Hurricane Delta is hours away from striking the Louisiana coast, not far from where Hurricane Laura struck just weeks ago. With damaging winds of 110 mph, flooding rains, and a life-threatening storm surge building, it is important to track and monitor what Delta is doing in the moments before and after impact. Unfortunately, Hurricane Laura destroyed a NEXRAD weather RADAR site at the Lake Charles office of the National Weather Service. The Lake Charles RADAR unit was only the third RADAR system damaged by a tropical cyclone during the NEXRAD program history.
Jessica Schultz, deputy director of the National Weather Service’s Radar Operations Center in Norman, Oklahoma, said Hurricane Laura’s winds pierced the Lake Charles radar system’s radome, the dome-shaped structure that sits atop a pedestal and protects the radar antennae. When Hurricane Laura’s fierce winds blew through Lake Charles at the end of August, the wind or an object tossed in the wind destroyed the radome. Schultz said the radome is rated for a top wind speed of 124 mph; a higher wind rating would mean a thicker covering which would in turn interfere with the antenna’s signal. Lake Charles was only the third radar system damaged by a typhoon or hurricane during the NEXRAD program’s history, Schultz said.
According to the National Weather Service, replacement of the destroyed RADAR system at Lake Charles won’t occur until next spring. In the meantime, a gap exists in coverage in an area seeing numerous tropical cyclone threats this season.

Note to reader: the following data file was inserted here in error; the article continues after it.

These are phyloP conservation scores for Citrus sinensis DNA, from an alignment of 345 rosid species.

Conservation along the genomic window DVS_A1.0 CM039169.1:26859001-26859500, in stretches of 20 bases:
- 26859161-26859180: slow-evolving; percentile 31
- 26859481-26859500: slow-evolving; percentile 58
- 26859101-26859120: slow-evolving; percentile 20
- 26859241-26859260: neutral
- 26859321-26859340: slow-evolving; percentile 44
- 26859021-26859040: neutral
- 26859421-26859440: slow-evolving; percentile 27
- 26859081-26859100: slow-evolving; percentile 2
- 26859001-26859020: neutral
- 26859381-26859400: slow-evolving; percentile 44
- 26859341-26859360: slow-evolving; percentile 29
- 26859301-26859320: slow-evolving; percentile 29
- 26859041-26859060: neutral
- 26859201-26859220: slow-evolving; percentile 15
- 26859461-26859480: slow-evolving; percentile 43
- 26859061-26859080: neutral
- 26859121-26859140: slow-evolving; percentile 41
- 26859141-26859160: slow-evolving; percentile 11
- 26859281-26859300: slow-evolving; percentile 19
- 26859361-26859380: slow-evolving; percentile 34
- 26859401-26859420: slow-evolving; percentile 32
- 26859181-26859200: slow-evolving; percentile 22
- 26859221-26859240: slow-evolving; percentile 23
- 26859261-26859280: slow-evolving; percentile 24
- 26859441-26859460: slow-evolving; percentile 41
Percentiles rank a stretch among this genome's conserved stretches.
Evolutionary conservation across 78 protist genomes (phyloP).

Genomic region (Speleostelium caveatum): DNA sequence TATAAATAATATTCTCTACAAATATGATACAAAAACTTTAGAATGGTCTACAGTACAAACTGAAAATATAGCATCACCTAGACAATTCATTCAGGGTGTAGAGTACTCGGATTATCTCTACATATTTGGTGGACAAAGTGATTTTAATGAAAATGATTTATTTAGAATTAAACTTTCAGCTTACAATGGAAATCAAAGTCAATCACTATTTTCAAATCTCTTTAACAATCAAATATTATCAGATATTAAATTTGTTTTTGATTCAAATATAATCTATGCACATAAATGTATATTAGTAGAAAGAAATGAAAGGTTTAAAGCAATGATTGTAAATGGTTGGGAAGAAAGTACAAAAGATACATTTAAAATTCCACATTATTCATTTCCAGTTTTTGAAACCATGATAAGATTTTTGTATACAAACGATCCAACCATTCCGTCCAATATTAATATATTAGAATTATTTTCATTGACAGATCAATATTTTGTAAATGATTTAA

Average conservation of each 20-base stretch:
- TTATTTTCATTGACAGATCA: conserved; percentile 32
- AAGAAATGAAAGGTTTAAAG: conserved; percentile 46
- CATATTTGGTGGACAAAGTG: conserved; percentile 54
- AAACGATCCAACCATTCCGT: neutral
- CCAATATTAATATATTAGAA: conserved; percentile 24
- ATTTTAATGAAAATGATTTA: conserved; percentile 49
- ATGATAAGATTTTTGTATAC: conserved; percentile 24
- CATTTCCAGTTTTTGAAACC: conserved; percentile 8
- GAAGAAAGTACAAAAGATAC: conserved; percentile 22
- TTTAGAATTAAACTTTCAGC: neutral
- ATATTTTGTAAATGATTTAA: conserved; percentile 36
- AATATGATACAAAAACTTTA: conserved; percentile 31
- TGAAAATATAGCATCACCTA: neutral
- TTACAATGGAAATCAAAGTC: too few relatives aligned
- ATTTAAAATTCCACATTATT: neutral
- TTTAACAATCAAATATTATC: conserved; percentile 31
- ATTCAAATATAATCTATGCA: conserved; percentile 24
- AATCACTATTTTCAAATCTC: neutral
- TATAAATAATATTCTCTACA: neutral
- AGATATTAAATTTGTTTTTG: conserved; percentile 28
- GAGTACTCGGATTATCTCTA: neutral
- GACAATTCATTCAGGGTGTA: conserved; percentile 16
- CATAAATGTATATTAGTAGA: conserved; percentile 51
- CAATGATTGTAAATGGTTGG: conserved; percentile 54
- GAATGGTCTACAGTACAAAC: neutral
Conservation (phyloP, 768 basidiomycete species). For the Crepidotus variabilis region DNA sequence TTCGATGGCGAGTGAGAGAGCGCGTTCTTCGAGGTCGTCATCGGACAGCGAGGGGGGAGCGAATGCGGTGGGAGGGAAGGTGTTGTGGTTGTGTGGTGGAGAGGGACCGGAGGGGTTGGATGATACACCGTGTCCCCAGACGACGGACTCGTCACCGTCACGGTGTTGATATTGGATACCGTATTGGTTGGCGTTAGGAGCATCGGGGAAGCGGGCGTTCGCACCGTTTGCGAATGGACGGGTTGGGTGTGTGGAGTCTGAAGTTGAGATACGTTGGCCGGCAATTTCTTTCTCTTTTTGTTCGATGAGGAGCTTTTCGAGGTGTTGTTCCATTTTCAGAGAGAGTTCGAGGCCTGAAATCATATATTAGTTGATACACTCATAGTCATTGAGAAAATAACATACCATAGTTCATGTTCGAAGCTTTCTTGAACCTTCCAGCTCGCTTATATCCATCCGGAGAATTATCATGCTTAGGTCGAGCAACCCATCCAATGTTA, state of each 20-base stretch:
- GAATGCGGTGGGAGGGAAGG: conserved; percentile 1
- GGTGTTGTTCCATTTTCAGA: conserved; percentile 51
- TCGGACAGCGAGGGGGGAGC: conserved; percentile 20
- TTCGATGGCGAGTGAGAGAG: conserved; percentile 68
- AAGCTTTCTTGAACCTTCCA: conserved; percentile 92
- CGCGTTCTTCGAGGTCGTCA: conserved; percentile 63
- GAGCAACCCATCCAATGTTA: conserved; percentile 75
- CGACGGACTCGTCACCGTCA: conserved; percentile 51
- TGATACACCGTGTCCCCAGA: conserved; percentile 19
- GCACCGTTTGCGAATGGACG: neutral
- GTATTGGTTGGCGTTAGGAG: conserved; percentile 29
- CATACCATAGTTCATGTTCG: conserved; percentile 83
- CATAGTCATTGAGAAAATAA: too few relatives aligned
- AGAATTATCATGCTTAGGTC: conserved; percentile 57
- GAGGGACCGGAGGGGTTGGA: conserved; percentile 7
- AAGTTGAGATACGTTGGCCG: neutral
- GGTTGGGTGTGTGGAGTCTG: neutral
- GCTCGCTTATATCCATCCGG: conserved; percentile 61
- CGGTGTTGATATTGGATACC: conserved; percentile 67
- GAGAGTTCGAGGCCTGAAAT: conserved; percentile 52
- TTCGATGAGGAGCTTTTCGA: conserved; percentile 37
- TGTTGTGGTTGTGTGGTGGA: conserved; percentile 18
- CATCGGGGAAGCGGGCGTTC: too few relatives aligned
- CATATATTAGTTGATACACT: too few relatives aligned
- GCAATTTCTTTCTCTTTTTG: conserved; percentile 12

With Delta approaching the Louisiana coast, a novel solution was crafted to fill the gap. The University of Oklahoma’s Shared Mobile Atmospheric Research and Teaching (SMART) RADAR Team, in collaboration with NOAA, has deployed a mobile weather RADAR to the area around Lake Charles.
The SMART RADAR will provide additional coverage for NOAA’s National Weather Service meteorologists, many of which are issuing life-saving forecasts and warnings ahead of Hurricane Delta’s landfall.
“Our nationwide network of NEXRAD radars provides overlapping coverage. To have this opportunity to provide additional radar data is a bonus for forecasters and others monitoring Hurricane Delta,” said Steven Cooper, director of the National Weather Service Southern Region. “We’re fortunate to have the relationship between all parties involved that allows this type of cooperation.”
According to a statement released by the University of Oklahoma, the SMART radars are operated by the NOAA-OU Cooperative Institute for Mesoscale Meteorological Studies. Through a partnership with AT&T and The Weather Channel, the SMART radar data will be distributed in real-time and made available to local Weather Service Offices, the National Hurricane Center, emergency management, and to the general public via an open-access website. Michael Biggerstaff, OU School of Meteorology professor, leads the SMART radar team.
“The SMART radars have helped build a strong collaborative research program between university scientists and our NOAA partners, including the National Severe Storms Laboratory and the Hurricane Research Division,” Biggerstaff said. “We will do our best to augment the existing radar coverage in the vicinity of the landfall of Hurricane Delta.”
“With the outage of the Lake Charles NEXRAD, it is great to collaborate with our colleagues at the University of Oklahoma to provide valuable supplemental weather data to NWS forecasters and decision-makers during this unprecedented hurricane season,” said Terrance Clark, Radar Operations Center director.